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the exponential function being increasing we have $| \exp((\cos^n x) -x)| \leq \exp(1 -x) \in L^1([0,+\infty[) $

so $x \to \exp((\cos^n x) -x)$ is Riemann absolutely convergent therefore

$l = \lim_{n \to \infty} \int_{\mathbb{R_{+}}} \exp((\cos x^n) -x) d\lambda(x) =\lim_{n \to \infty} \int_{0}^{+\infty} \exp((\cos^n x) -x) dx $

by the dominated convergence theorem :

$l = \int_{0}^{+\infty} \lim_{n \to \infty} \exp((\cos^n x) -x) dx$

I don't know how to deal with this limit, as $x$ is in $\mathbb{R_{+}}$ I can't even use a taylor expression around $0$

any hints ?

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For $x \in \mathbb R_+ \setminus\{k\pi + \pi/2 \ ; \ k \in \mathbb N\}$ you have:

$$\exp((\cos^n x) -x) \to e^{-x}$$ as $n \to \infty$ and

$$0 \le \exp((\cos^n x) -x) \le e \cdot e^{-x}$$ for all $x \in \mathbb R_+$.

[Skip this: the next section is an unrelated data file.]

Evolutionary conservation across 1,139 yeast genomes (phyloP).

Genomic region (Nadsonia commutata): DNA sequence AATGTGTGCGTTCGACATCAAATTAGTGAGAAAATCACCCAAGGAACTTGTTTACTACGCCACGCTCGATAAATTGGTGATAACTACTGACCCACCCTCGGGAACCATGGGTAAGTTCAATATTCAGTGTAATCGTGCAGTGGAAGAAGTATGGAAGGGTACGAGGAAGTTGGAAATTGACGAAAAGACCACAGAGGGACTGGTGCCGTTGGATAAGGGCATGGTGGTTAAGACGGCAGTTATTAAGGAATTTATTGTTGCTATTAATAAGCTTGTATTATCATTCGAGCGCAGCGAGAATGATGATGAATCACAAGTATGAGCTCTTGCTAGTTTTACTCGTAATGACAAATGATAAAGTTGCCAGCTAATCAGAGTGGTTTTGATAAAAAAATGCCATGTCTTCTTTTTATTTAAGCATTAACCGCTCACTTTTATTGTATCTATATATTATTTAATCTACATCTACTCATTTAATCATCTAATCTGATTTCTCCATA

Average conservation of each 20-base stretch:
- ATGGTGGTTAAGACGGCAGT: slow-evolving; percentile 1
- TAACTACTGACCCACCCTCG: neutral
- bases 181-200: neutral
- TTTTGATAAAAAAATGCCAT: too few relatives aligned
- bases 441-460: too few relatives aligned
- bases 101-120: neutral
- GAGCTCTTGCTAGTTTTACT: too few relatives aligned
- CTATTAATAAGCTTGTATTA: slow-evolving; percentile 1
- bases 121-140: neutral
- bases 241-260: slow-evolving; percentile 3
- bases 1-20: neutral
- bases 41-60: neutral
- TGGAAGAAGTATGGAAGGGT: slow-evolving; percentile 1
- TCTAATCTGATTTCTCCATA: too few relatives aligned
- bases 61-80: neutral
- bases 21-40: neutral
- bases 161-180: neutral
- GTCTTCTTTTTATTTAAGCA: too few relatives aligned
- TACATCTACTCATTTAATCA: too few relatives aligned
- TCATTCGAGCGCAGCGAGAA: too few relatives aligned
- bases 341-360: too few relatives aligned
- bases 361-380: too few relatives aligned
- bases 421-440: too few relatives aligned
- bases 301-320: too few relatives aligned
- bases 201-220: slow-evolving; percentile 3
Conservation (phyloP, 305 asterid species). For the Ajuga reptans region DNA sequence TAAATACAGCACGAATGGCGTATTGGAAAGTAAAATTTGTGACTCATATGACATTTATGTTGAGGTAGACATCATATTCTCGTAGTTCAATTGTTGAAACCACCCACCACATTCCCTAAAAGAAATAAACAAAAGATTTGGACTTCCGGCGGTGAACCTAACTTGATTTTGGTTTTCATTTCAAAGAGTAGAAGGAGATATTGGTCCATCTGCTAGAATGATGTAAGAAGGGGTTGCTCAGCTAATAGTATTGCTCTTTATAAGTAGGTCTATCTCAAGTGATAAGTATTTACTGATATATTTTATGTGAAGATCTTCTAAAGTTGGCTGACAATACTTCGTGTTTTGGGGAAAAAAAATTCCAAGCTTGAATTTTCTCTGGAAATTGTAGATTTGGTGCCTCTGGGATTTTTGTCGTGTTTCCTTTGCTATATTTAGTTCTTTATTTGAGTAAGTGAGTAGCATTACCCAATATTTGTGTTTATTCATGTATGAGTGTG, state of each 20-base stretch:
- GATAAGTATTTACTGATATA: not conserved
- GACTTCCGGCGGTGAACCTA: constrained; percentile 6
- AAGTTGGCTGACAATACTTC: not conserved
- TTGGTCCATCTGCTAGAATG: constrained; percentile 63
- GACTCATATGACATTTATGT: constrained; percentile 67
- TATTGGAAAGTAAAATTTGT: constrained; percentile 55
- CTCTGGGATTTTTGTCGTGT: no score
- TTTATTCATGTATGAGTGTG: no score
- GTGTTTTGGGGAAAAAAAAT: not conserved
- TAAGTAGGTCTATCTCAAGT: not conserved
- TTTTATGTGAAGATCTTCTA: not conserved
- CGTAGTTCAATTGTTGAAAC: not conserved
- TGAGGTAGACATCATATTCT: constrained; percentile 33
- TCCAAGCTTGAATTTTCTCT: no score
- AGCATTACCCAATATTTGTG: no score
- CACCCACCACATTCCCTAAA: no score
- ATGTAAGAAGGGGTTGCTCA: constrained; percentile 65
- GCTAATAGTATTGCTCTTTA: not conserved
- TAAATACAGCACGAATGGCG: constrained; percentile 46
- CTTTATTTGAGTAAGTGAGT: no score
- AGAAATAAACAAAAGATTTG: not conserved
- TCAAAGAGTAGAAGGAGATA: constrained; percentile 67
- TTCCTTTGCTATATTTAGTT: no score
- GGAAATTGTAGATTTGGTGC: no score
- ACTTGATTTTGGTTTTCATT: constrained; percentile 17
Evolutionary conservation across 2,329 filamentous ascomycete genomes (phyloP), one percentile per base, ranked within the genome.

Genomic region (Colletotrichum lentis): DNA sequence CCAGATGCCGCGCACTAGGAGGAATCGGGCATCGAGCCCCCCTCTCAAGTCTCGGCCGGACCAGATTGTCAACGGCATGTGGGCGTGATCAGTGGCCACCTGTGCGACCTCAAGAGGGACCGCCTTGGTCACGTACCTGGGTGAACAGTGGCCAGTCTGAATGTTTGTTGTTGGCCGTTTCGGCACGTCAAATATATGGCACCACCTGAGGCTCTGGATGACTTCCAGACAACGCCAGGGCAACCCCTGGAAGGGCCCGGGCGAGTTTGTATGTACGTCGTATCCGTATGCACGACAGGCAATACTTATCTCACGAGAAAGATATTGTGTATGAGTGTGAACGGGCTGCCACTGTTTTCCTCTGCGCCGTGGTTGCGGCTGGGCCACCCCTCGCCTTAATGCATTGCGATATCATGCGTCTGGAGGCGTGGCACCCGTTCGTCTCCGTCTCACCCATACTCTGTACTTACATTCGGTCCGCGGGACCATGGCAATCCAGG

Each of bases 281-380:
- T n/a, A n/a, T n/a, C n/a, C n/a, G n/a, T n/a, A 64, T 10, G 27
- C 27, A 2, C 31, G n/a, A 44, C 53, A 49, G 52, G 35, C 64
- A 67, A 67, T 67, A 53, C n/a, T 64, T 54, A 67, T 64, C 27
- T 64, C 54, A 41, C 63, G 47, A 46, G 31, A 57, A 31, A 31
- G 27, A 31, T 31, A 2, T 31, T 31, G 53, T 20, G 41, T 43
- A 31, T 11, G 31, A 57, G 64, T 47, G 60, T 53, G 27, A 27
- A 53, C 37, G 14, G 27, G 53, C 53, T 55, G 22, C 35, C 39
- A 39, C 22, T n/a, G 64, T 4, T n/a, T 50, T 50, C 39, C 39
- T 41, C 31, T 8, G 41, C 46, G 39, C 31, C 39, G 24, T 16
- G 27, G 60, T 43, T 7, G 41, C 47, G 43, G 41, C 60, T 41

As $\{k\pi + \pi/2 \ ; \ k \in \mathbb N\}$ is a null set (for Lebesgue measure) and $\int_{\mathbb R_+} e^{-x} \ dx$ converges, you can apply Lebesgue dominated convergence theorem and conclude that

$$\lim_{n \to \infty} \int_{\mathbb{R_{+}}} \exp((\cos^n x) -x) d\lambda(x) = \int_{\mathbb R_+} e^{-x} \ dx$$

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Notice that as $n \to \infty$ all values of $\cos^n(x)$ go to zero except the exact points at which $\cos(x)=1$ which have infinitesimally small width so have a value of zero when integrating over them. The integral then becomes simply the integral of $\exp(-x)$.

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